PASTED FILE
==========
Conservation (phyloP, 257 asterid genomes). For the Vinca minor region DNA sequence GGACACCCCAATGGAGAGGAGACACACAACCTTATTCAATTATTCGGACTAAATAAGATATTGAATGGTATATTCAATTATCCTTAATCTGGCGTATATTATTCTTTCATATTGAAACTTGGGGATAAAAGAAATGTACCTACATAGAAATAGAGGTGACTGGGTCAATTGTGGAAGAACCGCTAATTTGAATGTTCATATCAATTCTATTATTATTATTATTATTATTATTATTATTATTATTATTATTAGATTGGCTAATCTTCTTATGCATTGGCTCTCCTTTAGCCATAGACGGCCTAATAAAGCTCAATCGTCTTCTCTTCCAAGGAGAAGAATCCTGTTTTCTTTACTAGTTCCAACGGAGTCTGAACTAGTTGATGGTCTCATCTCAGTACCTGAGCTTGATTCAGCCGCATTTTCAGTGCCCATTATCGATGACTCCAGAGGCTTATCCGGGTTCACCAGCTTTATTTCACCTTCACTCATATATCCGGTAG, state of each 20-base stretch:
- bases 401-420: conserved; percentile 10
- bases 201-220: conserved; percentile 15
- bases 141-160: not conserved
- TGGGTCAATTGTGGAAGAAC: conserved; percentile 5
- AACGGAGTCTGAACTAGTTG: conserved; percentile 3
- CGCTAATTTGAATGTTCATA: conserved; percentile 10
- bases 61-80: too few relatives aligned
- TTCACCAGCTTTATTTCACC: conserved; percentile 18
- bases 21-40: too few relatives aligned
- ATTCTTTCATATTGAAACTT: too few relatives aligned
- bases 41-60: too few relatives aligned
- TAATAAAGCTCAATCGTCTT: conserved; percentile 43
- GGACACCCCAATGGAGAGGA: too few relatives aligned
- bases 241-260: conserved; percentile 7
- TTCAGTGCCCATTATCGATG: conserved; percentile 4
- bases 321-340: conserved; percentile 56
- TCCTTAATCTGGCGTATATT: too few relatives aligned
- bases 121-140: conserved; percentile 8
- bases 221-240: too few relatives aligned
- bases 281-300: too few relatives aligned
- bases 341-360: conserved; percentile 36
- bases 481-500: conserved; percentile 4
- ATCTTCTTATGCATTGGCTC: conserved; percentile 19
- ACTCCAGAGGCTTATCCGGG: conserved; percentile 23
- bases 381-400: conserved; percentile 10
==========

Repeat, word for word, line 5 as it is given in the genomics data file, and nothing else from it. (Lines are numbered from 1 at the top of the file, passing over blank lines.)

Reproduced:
- TGGGTCAATTGTGGAAGAAC: conserved; percentile 5